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When I was a kid, my best friend and I loved playing schools. We'd take turns at being the teacher or the student. I loved playing out what I saw at school and I was very fortunate to have had some beautiful, kind and loving teachers teach me over those formative years of my life.

Starting Out

When we decided to try out homeschooling for 6 months, I did what almost everyone does when they begin their learning-at-home journey: I recalled my own years of schooling and decided to try my best to replicate that at home. Also, I didn't know then that our 6 month trial would continue for 14+ years! The very first year I registered Stassi and Elijah for homeschooling, I had a strict timetable written up. Every minute of our day from 9am until 3pm (school hours) was accounted for. The timetable was tight and included breaks for recess and lunch, just like at school.

Stassi had been attending school for 2 years by that point and when we explained we'd be homeschooling her, she insisted that she line up outside the door at 9am and that I ring a bell. She said that wearing her old school uniform was something she really wanted to do too. We had both been taught what traditional learning looked like in a school. It looked like what I was trying to recreate at home: set times for learning set topics. Lining up. Uniforms. All the structure. And hear me please when I say that none of that is inherently wrong! As a child, I loved school and I will always tell families that I consult with that homeschooling isn't the right or best fit for every family. So know from the get go, that this isn't a school-bashing post. This is just me sharing part of our own journey with you.

Sage Advice

Our very first AP (authorised person) came out and looked over all my plans. She was so kind and gentle with me. She was impressed by what I had put together but then she said something that I'd remember always. She placed her hands on my timetables and plans and she said warmly, 'Lusi, this is all great. But just remember that homeschooling doesn't have to look like school-at-home. In fact, they are two very different things. You are doing life with your family and learning through it so if there are days, weeks even months where your days don't look like these, remember that it's ok because your children will always be learning anyway". Wow. I remember thinking at the time, "Well, you're saying that because you don't know me. I can and WILL stick to my plan". After all, that's how I'd graduated highschool in the top tier of the state for history and how I'd gotten through college too - I had put my mind to it, was disciplined and I did it.

The Early Days

As the early days of homeschooling turned into the early weeks of our learning journey, I was feeling very worn. I had children melting down because they were in sensory overload. I had an undiagnosed dyslexic child who refused to write and would tear up papers as soon as they were left alone with their work. I had a toddler who just wanted to play and was NOT interested in sitting still doing the puzzles and morning activities that I thought he MUST do in order to be 'ready' to begin a more formal homeschooling approach the following year. I couldn't keep us to the timetable. We often started lunch time later than I had expected which threw our afternoon plans out. I was annoyed when people dropped in to say hello because it meant a disruption to our schedule. Honestly, by the end of that first week, I knew the strict approach was not something I could keep up for another month let alone long term. A wise homeschooling friend of mine (who had been on the journey already for about a decade - Sal K you are the best!) encouraged me to try read alouds. At the same time, I was reading Sally Clarkson's 'Wholehearted Child' book and learning about all the different ways learning could be incorporated into our lives. And in that same period of time, while I was fumbling my way through 'playing schools' like I used to as a kid, I read a book called 'Homeschooling Methods: Seasoned Advice on Learning Styles'.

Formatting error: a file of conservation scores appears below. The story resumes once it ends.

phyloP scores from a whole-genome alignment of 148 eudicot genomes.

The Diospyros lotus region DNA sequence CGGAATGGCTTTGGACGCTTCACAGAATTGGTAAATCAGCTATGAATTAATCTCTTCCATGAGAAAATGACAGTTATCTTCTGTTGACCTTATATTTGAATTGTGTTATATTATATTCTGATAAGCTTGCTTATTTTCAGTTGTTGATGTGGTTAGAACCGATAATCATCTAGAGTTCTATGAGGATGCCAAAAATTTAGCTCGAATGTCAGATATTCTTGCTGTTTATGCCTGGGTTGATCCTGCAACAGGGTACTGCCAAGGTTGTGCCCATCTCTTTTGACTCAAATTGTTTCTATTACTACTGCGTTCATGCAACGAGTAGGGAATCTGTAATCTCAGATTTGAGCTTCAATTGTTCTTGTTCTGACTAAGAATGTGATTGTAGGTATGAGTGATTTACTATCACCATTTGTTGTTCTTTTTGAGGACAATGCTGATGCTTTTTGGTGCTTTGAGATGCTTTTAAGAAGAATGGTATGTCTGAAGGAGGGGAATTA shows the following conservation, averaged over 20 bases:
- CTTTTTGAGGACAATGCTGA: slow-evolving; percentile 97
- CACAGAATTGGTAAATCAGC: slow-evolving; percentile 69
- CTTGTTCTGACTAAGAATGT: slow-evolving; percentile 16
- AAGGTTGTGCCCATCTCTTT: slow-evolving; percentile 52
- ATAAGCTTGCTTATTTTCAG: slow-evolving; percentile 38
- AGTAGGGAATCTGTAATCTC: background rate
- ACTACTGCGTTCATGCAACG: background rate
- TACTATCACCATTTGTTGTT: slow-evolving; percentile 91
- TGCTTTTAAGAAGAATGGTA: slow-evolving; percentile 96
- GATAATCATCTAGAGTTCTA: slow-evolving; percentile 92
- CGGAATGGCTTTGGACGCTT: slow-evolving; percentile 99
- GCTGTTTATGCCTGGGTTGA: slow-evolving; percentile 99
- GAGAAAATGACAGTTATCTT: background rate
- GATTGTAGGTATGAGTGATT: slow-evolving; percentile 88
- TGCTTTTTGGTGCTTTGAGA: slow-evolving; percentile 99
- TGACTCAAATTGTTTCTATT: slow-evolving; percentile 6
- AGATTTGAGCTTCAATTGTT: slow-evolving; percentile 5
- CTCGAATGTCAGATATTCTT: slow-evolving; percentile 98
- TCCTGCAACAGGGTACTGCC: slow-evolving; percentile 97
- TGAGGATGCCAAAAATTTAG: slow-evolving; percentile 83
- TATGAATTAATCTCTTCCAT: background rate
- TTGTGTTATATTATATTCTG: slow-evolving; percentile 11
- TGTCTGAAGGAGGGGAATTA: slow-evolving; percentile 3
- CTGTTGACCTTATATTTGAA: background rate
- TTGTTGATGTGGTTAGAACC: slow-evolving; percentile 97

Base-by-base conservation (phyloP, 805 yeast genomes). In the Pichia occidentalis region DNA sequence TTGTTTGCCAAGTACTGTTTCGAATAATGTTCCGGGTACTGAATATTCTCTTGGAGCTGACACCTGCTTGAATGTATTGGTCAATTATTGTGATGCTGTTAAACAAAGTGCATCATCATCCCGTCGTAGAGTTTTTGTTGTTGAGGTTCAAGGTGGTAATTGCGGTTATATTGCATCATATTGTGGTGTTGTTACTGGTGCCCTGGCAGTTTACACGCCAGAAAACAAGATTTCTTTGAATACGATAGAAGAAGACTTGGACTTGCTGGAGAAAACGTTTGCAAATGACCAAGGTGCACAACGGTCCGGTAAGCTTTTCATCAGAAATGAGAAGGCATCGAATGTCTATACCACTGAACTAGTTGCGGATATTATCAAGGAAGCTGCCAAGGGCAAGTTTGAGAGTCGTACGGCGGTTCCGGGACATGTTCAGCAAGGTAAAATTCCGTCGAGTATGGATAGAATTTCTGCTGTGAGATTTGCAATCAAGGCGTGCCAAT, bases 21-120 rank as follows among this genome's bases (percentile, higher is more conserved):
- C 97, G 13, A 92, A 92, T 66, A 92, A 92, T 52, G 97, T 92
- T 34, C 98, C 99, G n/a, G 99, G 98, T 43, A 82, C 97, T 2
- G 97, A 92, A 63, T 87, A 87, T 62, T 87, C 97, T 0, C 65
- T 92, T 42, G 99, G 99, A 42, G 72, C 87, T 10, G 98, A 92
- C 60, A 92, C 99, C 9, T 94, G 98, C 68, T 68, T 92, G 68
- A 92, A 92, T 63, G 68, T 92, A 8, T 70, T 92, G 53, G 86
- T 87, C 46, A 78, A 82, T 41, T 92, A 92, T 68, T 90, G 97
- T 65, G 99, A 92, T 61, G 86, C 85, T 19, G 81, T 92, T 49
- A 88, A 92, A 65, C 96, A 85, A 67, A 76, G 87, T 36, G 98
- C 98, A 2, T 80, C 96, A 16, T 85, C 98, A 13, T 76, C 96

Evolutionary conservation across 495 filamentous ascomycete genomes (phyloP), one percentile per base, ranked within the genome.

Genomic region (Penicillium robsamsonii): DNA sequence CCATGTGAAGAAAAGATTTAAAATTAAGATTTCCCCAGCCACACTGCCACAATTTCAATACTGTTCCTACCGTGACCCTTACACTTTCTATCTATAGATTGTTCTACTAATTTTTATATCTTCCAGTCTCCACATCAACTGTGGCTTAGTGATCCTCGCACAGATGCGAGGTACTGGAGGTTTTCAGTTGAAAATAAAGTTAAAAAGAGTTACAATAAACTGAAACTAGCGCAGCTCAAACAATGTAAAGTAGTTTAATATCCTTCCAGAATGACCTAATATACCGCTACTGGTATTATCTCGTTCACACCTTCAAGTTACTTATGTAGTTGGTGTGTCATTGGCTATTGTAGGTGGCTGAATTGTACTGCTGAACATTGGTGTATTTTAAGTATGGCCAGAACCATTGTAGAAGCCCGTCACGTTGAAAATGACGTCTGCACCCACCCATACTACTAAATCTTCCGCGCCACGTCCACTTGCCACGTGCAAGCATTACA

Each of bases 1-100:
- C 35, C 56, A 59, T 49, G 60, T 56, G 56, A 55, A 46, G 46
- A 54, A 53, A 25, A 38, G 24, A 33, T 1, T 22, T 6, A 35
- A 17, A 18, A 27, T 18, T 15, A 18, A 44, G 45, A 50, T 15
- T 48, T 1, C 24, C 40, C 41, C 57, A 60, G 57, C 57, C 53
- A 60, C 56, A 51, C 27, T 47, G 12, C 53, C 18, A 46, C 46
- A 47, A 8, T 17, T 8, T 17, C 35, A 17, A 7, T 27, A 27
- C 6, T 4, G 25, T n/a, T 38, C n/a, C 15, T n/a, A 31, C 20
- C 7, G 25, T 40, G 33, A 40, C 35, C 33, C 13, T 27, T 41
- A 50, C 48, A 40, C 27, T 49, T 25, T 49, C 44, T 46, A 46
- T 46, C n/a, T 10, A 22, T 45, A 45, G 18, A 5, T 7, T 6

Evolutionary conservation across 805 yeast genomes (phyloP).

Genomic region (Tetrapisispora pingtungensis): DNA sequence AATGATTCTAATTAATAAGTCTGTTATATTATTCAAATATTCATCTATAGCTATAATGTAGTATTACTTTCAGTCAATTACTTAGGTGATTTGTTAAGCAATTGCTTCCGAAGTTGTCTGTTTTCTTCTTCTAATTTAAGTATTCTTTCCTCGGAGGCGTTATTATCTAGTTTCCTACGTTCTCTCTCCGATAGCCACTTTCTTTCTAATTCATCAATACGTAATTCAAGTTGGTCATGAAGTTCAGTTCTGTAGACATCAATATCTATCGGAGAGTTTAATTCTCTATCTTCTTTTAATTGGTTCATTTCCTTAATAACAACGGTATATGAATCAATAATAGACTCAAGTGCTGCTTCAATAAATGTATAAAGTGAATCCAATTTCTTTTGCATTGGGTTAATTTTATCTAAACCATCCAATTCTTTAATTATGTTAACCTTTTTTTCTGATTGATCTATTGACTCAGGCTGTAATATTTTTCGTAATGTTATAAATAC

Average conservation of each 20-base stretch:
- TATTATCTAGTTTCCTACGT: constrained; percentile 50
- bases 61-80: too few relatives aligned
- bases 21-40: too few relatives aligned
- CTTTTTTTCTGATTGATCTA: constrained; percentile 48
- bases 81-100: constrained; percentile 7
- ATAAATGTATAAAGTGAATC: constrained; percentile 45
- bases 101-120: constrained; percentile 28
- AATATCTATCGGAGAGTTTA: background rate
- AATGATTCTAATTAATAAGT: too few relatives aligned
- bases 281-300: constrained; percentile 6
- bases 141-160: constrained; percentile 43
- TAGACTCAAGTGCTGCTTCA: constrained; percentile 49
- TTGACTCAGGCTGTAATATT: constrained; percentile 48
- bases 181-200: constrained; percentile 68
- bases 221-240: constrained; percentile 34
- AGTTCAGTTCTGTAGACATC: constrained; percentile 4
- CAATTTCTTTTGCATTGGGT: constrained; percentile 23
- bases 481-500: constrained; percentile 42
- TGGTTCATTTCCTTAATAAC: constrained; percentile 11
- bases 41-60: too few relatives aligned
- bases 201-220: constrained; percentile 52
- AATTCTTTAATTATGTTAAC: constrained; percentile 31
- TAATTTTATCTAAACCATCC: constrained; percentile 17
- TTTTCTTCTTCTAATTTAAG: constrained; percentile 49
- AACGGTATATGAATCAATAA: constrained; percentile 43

It was in this book that I read about how to engage children on a deeper level. From my friend, Sal, I was challenged to hold fast to to why we felt compelled to homeschool in the first place. Through these books, I read stories of children who were given time and space to discover their passions. I read about parents whose heart was to see their child bloom regardless of where they 'sat compared to others'. They had decided to have learning journeys centred around their children, their learning styles and favoured modes of communication. They shared a variety of resources they used and gave insight into things I'd never considered like projects, car-schooling and how to best honour a child with a disability. As I read, I knew I wanted my kids to fall in love with learning. I wanted them to learn HOW to learn. I wanted them to begin to gain life skills that would help them stretch towards lives of independence, purpose and passion.

Finding Rhythms That Worked

As we made our way through our weeks and months, I let go of the timetable and instead began reaching for little anchors in our days. These were more activity based rather than time-focussed. Instead of saying, 'at 9am we will begin our first lesson', I was encouraging the kids to get up, have their breakfast and do their personal chores. Once they had done that and we were all ready, we'd sit at the learning table and start our first lesson. I have written in depth about rhythms of learning in those early days and you can read that HERE.